On rumors surrounding his future and potential return to the NBA:
"I don't listen to any of it, and I don't think my team does. Every year I've ever coached, if there was a college job open, I was going there, a pro job, a high school job, I was taking every job. I just don't buy into it. The greatest thing for me was it took 20 years for me to get a job like Kentucky when guys had jobs for 20 years, and then to get the job and all of a sudden; we're doing great academically, we had a 3.4 grade point average last term. For three years, we've been a B average as a team. We graduated ten players, ten, in four years, so it's not at the expense of academics, but we had 17 players drafted, nine in the first round, two No. 1 overall picks. I'm able to do that, help families, win games, do what the university wants me to do, and all I want to do is be about players first, and I want to challenge them and not be afraid to challenge them, put them on a stage. This is like you're putting them on, I'd say Carnegie Hall, but it's the stage you want to be on, and I'm able to say 'okay, go.'"

"I'm proud of Willie Cauley. No one knew Willie Cauley! 'Well, he only gets one-and-done guys.' NO ONE knew Willie Cauley! Look at Eric Bledsoe. All of a sudden, what's happened is they come here and they're able to reach their dreams. They say this all the time about kids being the first college graduates in their families. Well, we have a chance to rectify that all of a sudden. You have generational poverty, their families have been in poverty their entire existence, and all of a sudden that all changes, and I have an opportunity to do that more than any place I've ever been, and I loved working at UMass, working at Memphis. This is a different deal on a lot of fronts. It took me 20 years to get this job, and I'll say this, I don't know how long I can stay in this seat and live, I'll be honest with that one, but right now, I'm having fun doing it."

"Everybody says our fans are crazy. Our fans are crazy, but they don't expect us to win every game, they don't expect us to win the championship. They want us to be in the hunt. We've won eight in 110 years. We haven't won 100 in 110 years, we won eight, so yeah, they want you in the hunt. They want you in the hunt for recruits and all that, and we are. I think we've got the greatest fans. How about this one? Cleveland State has us and plays a good game. Do you know our fans gave them a standing ovation when they left the court? Gave them a standing ovation. Didn't boo them, standing ovation, and that's why I say this is a unique place. I'm going to run it out, have some fun with it, and hopefully do some great things for kids, and the university's happy with what's happening for them."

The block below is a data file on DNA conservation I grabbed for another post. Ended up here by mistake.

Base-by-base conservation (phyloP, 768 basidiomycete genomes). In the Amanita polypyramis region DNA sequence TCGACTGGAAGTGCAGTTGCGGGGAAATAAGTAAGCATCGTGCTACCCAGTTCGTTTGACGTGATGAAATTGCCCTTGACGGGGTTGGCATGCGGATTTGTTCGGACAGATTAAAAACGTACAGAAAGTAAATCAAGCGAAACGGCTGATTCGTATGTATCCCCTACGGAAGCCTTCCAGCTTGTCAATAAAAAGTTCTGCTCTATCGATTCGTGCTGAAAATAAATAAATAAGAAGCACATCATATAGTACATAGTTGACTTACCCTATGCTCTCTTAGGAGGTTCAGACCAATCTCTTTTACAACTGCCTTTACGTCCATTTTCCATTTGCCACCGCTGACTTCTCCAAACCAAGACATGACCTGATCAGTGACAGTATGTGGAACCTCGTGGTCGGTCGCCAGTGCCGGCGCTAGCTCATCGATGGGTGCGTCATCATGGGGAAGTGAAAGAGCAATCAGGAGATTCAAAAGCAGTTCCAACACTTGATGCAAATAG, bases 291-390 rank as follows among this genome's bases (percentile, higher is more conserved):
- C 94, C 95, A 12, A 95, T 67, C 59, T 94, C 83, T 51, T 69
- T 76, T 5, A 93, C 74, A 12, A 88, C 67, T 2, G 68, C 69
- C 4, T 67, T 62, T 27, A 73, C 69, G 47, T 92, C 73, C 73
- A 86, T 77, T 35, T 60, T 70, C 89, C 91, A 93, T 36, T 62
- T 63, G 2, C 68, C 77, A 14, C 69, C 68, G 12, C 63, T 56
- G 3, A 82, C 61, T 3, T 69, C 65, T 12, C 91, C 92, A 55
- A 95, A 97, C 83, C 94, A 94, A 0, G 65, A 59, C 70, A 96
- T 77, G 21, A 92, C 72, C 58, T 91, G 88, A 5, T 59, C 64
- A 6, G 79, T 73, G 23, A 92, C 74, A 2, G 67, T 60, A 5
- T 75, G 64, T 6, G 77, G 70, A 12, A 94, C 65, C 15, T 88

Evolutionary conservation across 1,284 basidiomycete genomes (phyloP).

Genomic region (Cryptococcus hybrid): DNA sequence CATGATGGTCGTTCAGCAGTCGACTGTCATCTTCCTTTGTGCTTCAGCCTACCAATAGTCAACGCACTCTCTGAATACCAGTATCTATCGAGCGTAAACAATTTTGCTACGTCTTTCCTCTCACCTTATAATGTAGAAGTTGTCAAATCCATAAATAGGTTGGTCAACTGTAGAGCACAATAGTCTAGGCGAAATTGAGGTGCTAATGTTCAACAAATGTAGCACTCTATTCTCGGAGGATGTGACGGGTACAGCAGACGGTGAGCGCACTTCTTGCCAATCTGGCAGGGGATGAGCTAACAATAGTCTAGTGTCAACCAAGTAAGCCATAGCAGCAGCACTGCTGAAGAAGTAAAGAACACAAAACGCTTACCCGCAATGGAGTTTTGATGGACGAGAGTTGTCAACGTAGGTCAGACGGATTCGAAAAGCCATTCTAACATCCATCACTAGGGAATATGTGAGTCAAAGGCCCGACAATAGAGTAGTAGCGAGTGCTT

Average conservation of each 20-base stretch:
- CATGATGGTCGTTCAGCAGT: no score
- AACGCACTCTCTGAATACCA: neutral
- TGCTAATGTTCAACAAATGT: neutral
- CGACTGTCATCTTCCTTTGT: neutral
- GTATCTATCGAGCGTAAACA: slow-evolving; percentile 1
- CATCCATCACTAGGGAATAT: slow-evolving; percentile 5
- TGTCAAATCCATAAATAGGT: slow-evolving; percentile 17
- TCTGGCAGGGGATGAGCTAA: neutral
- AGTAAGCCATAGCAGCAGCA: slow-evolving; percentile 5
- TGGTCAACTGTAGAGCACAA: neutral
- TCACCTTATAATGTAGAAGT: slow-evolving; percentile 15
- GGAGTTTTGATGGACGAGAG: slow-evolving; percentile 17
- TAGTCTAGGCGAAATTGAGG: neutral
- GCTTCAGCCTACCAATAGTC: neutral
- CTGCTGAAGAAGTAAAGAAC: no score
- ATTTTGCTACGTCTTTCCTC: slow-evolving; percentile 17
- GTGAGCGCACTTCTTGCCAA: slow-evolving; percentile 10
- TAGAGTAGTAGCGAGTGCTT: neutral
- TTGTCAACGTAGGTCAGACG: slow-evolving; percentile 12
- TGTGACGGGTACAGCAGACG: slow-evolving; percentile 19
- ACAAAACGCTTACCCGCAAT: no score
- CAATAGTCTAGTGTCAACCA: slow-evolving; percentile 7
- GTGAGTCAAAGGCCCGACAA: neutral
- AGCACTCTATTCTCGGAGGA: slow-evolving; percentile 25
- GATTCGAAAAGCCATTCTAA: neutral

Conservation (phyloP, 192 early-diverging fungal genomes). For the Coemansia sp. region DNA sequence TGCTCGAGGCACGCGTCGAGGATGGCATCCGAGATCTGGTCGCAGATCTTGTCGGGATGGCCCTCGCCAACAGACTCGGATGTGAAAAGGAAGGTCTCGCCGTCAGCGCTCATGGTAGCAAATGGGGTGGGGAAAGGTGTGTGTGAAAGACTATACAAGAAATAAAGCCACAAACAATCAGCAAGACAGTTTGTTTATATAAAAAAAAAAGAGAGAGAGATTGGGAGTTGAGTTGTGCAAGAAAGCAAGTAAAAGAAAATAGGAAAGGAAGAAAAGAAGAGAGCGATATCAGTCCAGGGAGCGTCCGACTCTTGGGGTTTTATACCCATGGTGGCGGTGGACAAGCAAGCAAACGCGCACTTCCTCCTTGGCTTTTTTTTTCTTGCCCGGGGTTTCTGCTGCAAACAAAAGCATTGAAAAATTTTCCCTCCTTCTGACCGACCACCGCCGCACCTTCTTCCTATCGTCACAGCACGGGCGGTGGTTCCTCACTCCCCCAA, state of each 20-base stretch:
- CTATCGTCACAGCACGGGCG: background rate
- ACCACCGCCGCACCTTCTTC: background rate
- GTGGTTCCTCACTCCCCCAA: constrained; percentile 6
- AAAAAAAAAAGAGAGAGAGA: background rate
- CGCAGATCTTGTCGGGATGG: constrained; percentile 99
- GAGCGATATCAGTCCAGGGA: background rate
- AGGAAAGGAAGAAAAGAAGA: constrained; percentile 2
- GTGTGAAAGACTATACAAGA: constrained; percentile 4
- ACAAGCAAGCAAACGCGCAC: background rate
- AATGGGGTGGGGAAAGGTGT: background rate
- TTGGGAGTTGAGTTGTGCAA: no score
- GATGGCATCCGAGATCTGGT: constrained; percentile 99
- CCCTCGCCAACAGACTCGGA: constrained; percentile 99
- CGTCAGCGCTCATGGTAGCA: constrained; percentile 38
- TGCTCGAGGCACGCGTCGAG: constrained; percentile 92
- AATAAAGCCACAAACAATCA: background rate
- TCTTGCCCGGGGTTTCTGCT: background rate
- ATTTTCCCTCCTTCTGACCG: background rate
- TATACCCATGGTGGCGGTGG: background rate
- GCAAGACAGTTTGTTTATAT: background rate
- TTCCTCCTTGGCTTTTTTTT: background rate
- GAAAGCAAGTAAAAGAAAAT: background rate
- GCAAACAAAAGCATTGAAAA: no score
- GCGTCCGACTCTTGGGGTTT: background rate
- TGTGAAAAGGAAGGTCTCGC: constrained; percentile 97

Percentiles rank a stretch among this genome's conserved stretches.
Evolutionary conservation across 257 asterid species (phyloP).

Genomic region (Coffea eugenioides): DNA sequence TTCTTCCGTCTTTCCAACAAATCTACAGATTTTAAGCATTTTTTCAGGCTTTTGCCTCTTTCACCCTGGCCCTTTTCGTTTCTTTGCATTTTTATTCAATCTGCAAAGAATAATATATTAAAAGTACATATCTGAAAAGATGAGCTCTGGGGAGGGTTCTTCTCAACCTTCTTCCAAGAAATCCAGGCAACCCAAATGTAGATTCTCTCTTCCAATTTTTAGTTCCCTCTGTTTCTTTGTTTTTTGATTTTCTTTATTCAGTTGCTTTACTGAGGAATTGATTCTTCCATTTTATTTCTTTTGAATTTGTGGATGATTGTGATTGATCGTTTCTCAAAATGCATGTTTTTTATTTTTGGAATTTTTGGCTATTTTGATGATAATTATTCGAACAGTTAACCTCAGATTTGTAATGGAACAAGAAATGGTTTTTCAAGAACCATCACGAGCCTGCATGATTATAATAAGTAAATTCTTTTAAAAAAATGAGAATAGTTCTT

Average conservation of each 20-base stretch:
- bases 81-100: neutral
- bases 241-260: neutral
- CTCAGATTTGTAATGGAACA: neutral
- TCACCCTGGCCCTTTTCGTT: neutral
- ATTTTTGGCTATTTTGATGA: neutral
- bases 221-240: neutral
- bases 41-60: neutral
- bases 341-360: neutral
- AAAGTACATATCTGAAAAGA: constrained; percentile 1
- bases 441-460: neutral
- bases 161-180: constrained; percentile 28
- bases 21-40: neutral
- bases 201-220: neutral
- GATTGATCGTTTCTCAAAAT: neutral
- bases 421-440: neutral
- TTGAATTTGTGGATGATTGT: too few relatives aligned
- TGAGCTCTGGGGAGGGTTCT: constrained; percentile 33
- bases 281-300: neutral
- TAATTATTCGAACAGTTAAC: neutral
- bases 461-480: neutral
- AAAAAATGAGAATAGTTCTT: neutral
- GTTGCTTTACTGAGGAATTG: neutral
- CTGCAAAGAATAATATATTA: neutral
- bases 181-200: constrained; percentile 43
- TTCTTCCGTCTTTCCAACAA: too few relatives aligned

On Willie Cauley-Stein fulfilling his role as a shot blocker:
"He's in good enough shape that he can continue to play. There have been times before where he would let the guy drive in and hold on to his guy. Now he knows he can go get it, and the second thing is we're doing a better job, if he does leave to block out, of cracking down and taking his man. To have nine blocks in a game like this? Big time, and then to play the way he did and run like a gazelle? Did you see him run the court? Oh, my gosh! We're able to run and just throw it at the rim. I'm proud of him, he's come a long way."

On progress of this year's freshman class compared to his others:
"My first year, we had Patrick Patterson and a couple of veterans. The second year, we had Darius Miller and DeAndre Liggins, and some freshmen, Josh Harrellson, who hadn't played the year before. The next year, we had Terrence, (Jones) Doron, (Lamb) Darius, (Miller) we had three really good veterans who were the heart of the team. This is a freshman team. Willie played behind Nerlens (Noel) until Nerlens got hurt, and you've got Alex, (Poythress) who's still coming and going, he's not like the guy, and so we're doing it basically with all freshmen. I've never done this before. One of the things I'm trying to tell them, and it's also me, 'what got you here won't get you there.' In other words, all the stuff that you did to get you where you are, to Kentucky, that stuff is not going to work now because they're just as big as you, they're just as quick as you, they're just as long and they're just as skilled. Now, what are you going to do to help you get to where you're going? Well, the same with me: What got me the Kentucky job is not playing all freshmen and doing what we're doing right now, so I'm having to change and do different things. That's what I'm trying to do, I'm trying to learn about my team as we go."